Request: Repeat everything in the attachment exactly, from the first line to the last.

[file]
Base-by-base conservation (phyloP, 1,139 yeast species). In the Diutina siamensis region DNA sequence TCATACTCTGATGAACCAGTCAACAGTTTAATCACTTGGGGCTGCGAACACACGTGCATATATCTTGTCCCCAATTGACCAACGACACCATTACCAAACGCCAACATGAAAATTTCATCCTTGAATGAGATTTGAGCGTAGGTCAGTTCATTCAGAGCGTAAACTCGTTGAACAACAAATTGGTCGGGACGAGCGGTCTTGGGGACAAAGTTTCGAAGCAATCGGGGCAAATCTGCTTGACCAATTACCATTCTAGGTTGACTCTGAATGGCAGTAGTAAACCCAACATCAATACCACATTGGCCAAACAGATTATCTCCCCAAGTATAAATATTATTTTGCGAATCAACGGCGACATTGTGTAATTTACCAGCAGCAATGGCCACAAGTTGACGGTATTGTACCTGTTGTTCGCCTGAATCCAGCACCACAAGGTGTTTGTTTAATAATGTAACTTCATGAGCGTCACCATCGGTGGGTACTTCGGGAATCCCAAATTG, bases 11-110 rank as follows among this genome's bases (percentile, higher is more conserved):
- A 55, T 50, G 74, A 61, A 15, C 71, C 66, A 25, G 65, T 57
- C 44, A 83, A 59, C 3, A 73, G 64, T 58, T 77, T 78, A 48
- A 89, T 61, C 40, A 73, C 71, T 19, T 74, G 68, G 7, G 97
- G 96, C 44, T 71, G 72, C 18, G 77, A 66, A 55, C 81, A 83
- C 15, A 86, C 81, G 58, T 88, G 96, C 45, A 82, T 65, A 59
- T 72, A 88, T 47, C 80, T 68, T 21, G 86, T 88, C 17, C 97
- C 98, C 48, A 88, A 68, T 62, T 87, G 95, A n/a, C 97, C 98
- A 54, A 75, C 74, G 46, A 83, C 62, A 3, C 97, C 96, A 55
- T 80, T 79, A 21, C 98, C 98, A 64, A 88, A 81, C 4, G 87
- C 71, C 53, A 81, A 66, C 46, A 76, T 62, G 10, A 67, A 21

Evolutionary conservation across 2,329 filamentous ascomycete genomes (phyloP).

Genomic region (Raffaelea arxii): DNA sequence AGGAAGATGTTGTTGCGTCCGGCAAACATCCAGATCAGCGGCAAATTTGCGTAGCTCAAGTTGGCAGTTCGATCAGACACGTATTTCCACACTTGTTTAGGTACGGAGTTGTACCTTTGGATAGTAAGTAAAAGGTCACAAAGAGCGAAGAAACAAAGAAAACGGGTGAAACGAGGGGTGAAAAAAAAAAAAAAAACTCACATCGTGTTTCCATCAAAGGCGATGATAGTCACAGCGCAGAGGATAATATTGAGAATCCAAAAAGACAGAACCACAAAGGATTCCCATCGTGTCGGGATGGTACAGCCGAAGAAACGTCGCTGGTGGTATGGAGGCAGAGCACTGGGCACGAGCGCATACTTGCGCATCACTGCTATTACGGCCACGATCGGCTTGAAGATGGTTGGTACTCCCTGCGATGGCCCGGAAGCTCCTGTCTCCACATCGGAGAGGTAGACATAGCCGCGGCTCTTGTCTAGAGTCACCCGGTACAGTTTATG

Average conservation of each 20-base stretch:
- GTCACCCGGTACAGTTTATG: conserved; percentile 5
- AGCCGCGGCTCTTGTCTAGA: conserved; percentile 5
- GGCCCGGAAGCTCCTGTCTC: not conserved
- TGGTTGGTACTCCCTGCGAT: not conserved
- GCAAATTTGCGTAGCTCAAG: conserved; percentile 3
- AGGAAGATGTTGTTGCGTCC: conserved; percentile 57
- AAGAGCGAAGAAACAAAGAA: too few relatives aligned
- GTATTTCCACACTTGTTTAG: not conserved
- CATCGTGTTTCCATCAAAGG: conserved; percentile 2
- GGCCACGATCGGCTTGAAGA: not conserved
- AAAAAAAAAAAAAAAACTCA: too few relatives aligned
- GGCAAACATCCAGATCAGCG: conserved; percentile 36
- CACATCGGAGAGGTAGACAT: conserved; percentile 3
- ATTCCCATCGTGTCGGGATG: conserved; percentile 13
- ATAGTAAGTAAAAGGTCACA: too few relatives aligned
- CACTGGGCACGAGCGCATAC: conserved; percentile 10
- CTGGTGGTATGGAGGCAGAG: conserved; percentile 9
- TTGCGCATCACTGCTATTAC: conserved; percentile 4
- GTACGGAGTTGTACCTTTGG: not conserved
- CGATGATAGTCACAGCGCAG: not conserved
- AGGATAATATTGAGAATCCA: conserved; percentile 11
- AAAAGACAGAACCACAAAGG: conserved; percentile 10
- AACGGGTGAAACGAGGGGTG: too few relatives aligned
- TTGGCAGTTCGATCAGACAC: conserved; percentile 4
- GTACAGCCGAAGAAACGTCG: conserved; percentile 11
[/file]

Base-by-base conservation (phyloP, 1,139 yeast species). In the Diutina siamensis region DNA sequence TCATACTCTGATGAACCAGTCAACAGTTTAATCACTTGGGGCTGCGAACACACGTGCATATATCTTGTCCCCAATTGACCAACGACACCATTACCAAACGCCAACATGAAAATTTCATCCTTGAATGAGATTTGAGCGTAGGTCAGTTCATTCAGAGCGTAAACTCGTTGAACAACAAATTGGTCGGGACGAGCGGTCTTGGGGACAAAGTTTCGAAGCAATCGGGGCAAATCTGCTTGACCAATTACCATTCTAGGTTGACTCTGAATGGCAGTAGTAAACCCAACATCAATACCACATTGGCCAAACAGATTATCTCCCCAAGTATAAATATTATTTTGCGAATCAACGGCGACATTGTGTAATTTACCAGCAGCAATGGCCACAAGTTGACGGTATTGTACCTGTTGTTCGCCTGAATCCAGCACCACAAGGTGTTTGTTTAATAATGTAACTTCATGAGCGTCACCATCGGTGGGTACTTCGGGAATCCCAAATTG, bases 11-110 rank as follows among this genome's bases (percentile, higher is more conserved):
- A 55, T 50, G 74, A 61, A 15, C 71, C 66, A 25, G 65, T 57
- C 44, A 83, A 59, C 3, A 73, G 64, T 58, T 77, T 78, A 48
- A 89, T 61, C 40, A 73, C 71, T 19, T 74, G 68, G 7, G 97
- G 96, C 44, T 71, G 72, C 18, G 77, A 66, A 55, C 81, A 83
- C 15, A 86, C 81, G 58, T 88, G 96, C 45, A 82, T 65, A 59
- T 72, A 88, T 47, C 80, T 68, T 21, G 86, T 88, C 17, C 97
- C 98, C 48, A 88, A 68, T 62, T 87, G 95, A n/a, C 97, C 98
- A 54, A 75, C 74, G 46, A 83, C 62, A 3, C 97, C 96, A 55
- T 80, T 79, A 21, C 98, C 98, A 64, A 88, A 81, C 4, G 87
- C 71, C 53, A 81, A 66, C 46, A 76, T 62, G 10, A 67, A 21

Evolutionary conservation across 2,329 filamentous ascomycete genomes (phyloP).

Genomic region (Raffaelea arxii): DNA sequence AGGAAGATGTTGTTGCGTCCGGCAAACATCCAGATCAGCGGCAAATTTGCGTAGCTCAAGTTGGCAGTTCGATCAGACACGTATTTCCACACTTGTTTAGGTACGGAGTTGTACCTTTGGATAGTAAGTAAAAGGTCACAAAGAGCGAAGAAACAAAGAAAACGGGTGAAACGAGGGGTGAAAAAAAAAAAAAAAACTCACATCGTGTTTCCATCAAAGGCGATGATAGTCACAGCGCAGAGGATAATATTGAGAATCCAAAAAGACAGAACCACAAAGGATTCCCATCGTGTCGGGATGGTACAGCCGAAGAAACGTCGCTGGTGGTATGGAGGCAGAGCACTGGGCACGAGCGCATACTTGCGCATCACTGCTATTACGGCCACGATCGGCTTGAAGATGGTTGGTACTCCCTGCGATGGCCCGGAAGCTCCTGTCTCCACATCGGAGAGGTAGACATAGCCGCGGCTCTTGTCTAGAGTCACCCGGTACAGTTTATG

Average conservation of each 20-base stretch:
- GTCACCCGGTACAGTTTATG: conserved; percentile 5
- AGCCGCGGCTCTTGTCTAGA: conserved; percentile 5
- GGCCCGGAAGCTCCTGTCTC: not conserved
- TGGTTGGTACTCCCTGCGAT: not conserved
- GCAAATTTGCGTAGCTCAAG: conserved; percentile 3
- AGGAAGATGTTGTTGCGTCC: conserved; percentile 57
- AAGAGCGAAGAAACAAAGAA: too few relatives aligned
- GTATTTCCACACTTGTTTAG: not conserved
- CATCGTGTTTCCATCAAAGG: conserved; percentile 2
- GGCCACGATCGGCTTGAAGA: not conserved
- AAAAAAAAAAAAAAAACTCA: too few relatives aligned
- GGCAAACATCCAGATCAGCG: conserved; percentile 36
- CACATCGGAGAGGTAGACAT: conserved; percentile 3
- ATTCCCATCGTGTCGGGATG: conserved; percentile 13
- ATAGTAAGTAAAAGGTCACA: too few relatives aligned
- CACTGGGCACGAGCGCATAC: conserved; percentile 10
- CTGGTGGTATGGAGGCAGAG: conserved; percentile 9
- TTGCGCATCACTGCTATTAC: conserved; percentile 4
- GTACGGAGTTGTACCTTTGG: not conserved
- CGATGATAGTCACAGCGCAG: not conserved
- AGGATAATATTGAGAATCCA: conserved; percentile 11
- AAAAGACAGAACCACAAAGG: conserved; percentile 10
- AACGGGTGAAACGAGGGGTG: too few relatives aligned
- TTGGCAGTTCGATCAGACAC: conserved; percentile 4
- GTACAGCCGAAGAAACGTCG: conserved; percentile 11